What does it mean to center culture in community engagement? How do our cultural identities impact our relationships in community? How do we get closer to our own stories in order to move away from extractive relationships toward reciprocal relationships?

On November 1st, 2018, Nexus Community Engagement Institute (NCEI) hosted the final Engaged Learning Series of 2018 to explore: What’s Your Story? How Identity & Culture Impact Community Engagement.

Introductions at tables began with creating and sharing I Am Poems, many of which were left to share back with the group.

Panelists Bilal Alkatout, Roxanne Anderson, Vina Kay and Susan Phillips spent the second half of the session sharing how personal identities have influenced how they are engaged, and how they engage others in community. Listen to the video below to hear their I Am Poem introductions. 

Following introductions, NCEI program director Avi Viswanathan asked the panel three questions followed by audience-panel Q&A. Check out the videos below to hear their responses to each question.

Question 1: What does it mean to you to center culture in community engagement work? What identities are you drawing from?

Question 2: How have your cultural identities been impacted by or impacted others when engaging community – either negatively or positively?

Question 3: What advice would you give to this group to build authentic relationships centered in identity and culture?

Audience-Panel Q&A:

This Engaged Learning Series was a brief two and a half hours to begin the discussion about centering culture and identity in community engagement. Feedback from the group included a need to further explore cross-class perspectives and deeper discussion around the impact of white supremacy in community engagement. We hope to continue supporting each other at future Engaged Learning Series in these topics as well as other opportunities and challenges in community engagement.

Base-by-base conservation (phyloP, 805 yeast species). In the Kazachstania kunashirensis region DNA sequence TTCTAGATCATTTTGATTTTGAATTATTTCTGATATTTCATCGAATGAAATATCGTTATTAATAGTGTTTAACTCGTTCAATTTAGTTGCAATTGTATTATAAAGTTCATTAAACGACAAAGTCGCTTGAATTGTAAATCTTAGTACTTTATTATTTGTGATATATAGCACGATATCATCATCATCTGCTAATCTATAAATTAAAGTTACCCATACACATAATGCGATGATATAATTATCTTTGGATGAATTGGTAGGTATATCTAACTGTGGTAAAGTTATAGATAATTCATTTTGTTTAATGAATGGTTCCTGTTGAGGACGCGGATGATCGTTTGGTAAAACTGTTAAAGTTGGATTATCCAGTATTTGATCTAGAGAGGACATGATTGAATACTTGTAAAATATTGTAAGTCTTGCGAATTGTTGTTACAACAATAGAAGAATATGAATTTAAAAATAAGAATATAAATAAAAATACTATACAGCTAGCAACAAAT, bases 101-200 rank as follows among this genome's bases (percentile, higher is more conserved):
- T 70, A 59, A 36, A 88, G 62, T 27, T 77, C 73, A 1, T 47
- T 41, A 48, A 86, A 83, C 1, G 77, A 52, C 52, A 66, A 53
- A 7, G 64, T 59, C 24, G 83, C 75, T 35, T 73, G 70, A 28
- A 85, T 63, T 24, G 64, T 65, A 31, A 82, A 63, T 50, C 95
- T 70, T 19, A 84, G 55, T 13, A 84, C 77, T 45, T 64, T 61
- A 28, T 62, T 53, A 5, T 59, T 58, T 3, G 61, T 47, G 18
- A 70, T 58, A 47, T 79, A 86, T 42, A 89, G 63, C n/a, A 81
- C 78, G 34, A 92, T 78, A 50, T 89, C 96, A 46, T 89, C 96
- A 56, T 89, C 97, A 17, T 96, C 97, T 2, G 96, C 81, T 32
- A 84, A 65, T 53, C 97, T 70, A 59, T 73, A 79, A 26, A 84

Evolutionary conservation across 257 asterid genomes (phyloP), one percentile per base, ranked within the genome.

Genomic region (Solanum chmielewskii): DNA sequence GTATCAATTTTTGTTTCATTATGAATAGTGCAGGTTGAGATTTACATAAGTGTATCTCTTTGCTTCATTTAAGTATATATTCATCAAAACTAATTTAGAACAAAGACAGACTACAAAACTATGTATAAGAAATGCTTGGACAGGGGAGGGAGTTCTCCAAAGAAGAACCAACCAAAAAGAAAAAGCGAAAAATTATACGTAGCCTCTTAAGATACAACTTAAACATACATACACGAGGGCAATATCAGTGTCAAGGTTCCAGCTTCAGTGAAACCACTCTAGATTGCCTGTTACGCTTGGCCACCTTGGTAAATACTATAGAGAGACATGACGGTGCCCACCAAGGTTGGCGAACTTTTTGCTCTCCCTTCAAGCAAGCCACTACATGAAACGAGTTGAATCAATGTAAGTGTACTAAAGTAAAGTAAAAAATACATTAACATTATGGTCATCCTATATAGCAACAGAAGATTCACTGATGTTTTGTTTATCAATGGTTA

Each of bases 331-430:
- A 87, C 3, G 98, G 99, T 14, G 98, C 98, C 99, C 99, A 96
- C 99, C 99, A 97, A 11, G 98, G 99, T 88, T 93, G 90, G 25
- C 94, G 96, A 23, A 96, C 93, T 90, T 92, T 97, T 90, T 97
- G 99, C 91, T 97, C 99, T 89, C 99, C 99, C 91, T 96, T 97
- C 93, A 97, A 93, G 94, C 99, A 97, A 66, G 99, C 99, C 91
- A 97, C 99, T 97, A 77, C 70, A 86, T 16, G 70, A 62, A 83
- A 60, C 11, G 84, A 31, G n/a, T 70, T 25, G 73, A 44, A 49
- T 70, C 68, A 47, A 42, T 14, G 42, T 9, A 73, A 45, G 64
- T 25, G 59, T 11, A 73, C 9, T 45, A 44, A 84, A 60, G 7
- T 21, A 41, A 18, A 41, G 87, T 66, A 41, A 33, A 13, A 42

Check back here to register for future convenings. We hope to see you then!

Nexus’ longtime partner and board member, Pakou Hang, executive director of the Hmong American Farmers Association (HAFA), was recently featured in The New Food Economy:

Pakou Hang, 42, was born in Thailand, but she’s been an American for all but two weeks of her life. Hang, the child of Hmong refugees resettled in the United States and grew up in Wisconsin, where her parents supported the family by farming. Today, that history deeply informs Hang’s own work: She’s co-founder and executive director of the Hmong American Farmers Association (HAFA), headquartered on a 155-acre research and incubator farm 15 miles south of St. Paul, Minnesota.

Facing persecution as U.S. allies in the Laotian Civil War and the Vietnam War, more than 100,000 Hmong refugees have relocated to the United States since the 1970s. They brought their agricultural prowess with them. In past decades, Hmong-American farmers helped to pioneer the contemporary local food movement in California and the Midwest, popularizing ingredients like Thai chili peppers and bok choy; today, Hmong farmers account for more than half of the produce sold in St. Paul’s farmers’ markets. Founded in 2011, HAFA helps to sustain that legacy by providing pilot plots, professional training, and a food hub—the key piece of processing and distribution infrastructure that makes doing business possible. 

Hang spoke about her upbringing, her childhood resistance to the farm life, and why she decided to come back home and make agriculture her calling and career.

Read the full story here.

We are so proud to call Pakou a partner, and are excited to see the continued growth and support for HAFA and Hmong farmers both locally and nationally! Cheers to you Pakou!!

Nexus Community Engagement Institute (NCEI) is proud to welcome Caitlin Schwartz, Sindy Morales Garcia and Venessa Fuentes to our NCEI Advisory Committee!